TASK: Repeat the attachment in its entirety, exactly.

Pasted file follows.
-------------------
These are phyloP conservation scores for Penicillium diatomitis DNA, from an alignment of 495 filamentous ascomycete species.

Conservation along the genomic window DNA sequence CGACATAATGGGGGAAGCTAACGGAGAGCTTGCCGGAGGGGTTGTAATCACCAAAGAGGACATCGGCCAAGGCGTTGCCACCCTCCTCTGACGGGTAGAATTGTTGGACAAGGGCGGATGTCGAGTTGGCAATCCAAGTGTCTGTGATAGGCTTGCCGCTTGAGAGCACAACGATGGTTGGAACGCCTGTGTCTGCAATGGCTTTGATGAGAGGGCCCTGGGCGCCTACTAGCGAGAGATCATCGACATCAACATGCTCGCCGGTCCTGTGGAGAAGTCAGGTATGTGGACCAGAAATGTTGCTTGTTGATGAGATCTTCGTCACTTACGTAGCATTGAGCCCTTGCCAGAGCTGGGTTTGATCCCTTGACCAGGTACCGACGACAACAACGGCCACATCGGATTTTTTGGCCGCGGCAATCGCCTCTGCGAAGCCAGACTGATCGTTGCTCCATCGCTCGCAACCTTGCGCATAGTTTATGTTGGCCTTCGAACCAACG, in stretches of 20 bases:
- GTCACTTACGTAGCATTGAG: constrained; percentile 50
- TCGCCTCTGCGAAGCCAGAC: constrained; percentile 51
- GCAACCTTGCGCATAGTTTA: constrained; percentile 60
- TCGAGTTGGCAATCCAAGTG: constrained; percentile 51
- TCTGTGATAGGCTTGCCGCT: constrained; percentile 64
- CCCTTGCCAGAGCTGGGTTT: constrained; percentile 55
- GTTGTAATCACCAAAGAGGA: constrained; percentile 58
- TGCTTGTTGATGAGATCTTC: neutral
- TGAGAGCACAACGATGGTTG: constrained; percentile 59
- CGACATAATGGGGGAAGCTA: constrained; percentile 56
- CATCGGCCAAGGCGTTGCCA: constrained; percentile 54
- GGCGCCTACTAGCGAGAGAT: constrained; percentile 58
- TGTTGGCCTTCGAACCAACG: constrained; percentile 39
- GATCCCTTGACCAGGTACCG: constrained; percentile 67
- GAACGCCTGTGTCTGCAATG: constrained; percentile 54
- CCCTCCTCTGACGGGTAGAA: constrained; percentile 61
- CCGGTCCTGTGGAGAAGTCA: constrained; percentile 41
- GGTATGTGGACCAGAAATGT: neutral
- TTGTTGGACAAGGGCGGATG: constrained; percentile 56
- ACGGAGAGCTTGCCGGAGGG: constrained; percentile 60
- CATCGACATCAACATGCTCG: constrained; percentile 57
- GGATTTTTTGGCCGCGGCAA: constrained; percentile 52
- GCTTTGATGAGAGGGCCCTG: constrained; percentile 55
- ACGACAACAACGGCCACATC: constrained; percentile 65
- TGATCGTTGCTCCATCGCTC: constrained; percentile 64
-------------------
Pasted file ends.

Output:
These are phyloP conservation scores for Penicillium diatomitis DNA, from an alignment of 495 filamentous ascomycete species.

Conservation along the genomic window DNA sequence CGACATAATGGGGGAAGCTAACGGAGAGCTTGCCGGAGGGGTTGTAATCACCAAAGAGGACATCGGCCAAGGCGTTGCCACCCTCCTCTGACGGGTAGAATTGTTGGACAAGGGCGGATGTCGAGTTGGCAATCCAAGTGTCTGTGATAGGCTTGCCGCTTGAGAGCACAACGATGGTTGGAACGCCTGTGTCTGCAATGGCTTTGATGAGAGGGCCCTGGGCGCCTACTAGCGAGAGATCATCGACATCAACATGCTCGCCGGTCCTGTGGAGAAGTCAGGTATGTGGACCAGAAATGTTGCTTGTTGATGAGATCTTCGTCACTTACGTAGCATTGAGCCCTTGCCAGAGCTGGGTTTGATCCCTTGACCAGGTACCGACGACAACAACGGCCACATCGGATTTTTTGGCCGCGGCAATCGCCTCTGCGAAGCCAGACTGATCGTTGCTCCATCGCTCGCAACCTTGCGCATAGTTTATGTTGGCCTTCGAACCAACG, in stretches of 20 bases:
- GTCACTTACGTAGCATTGAG: constrained; percentile 50
- TCGCCTCTGCGAAGCCAGAC: constrained; percentile 51
- GCAACCTTGCGCATAGTTTA: constrained; percentile 60
- TCGAGTTGGCAATCCAAGTG: constrained; percentile 51
- TCTGTGATAGGCTTGCCGCT: constrained; percentile 64
- CCCTTGCCAGAGCTGGGTTT: constrained; percentile 55
- GTTGTAATCACCAAAGAGGA: constrained; percentile 58
- TGCTTGTTGATGAGATCTTC: neutral
- TGAGAGCACAACGATGGTTG: constrained; percentile 59
- CGACATAATGGGGGAAGCTA: constrained; percentile 56
- CATCGGCCAAGGCGTTGCCA: constrained; percentile 54
- GGCGCCTACTAGCGAGAGAT: constrained; percentile 58
- TGTTGGCCTTCGAACCAACG: constrained; percentile 39
- GATCCCTTGACCAGGTACCG: constrained; percentile 67
- GAACGCCTGTGTCTGCAATG: constrained; percentile 54
- CCCTCCTCTGACGGGTAGAA: constrained; percentile 61
- CCGGTCCTGTGGAGAAGTCA: constrained; percentile 41
- GGTATGTGGACCAGAAATGT: neutral
- TTGTTGGACAAGGGCGGATG: constrained; percentile 56
- ACGGAGAGCTTGCCGGAGGG: constrained; percentile 60
- CATCGACATCAACATGCTCG: constrained; percentile 57
- GGATTTTTTGGCCGCGGCAA: constrained; percentile 52
- GCTTTGATGAGAGGGCCCTG: constrained; percentile 55
- ACGACAACAACGGCCACATC: constrained; percentile 65
- TGATCGTTGCTCCATCGCTC: constrained; percentile 64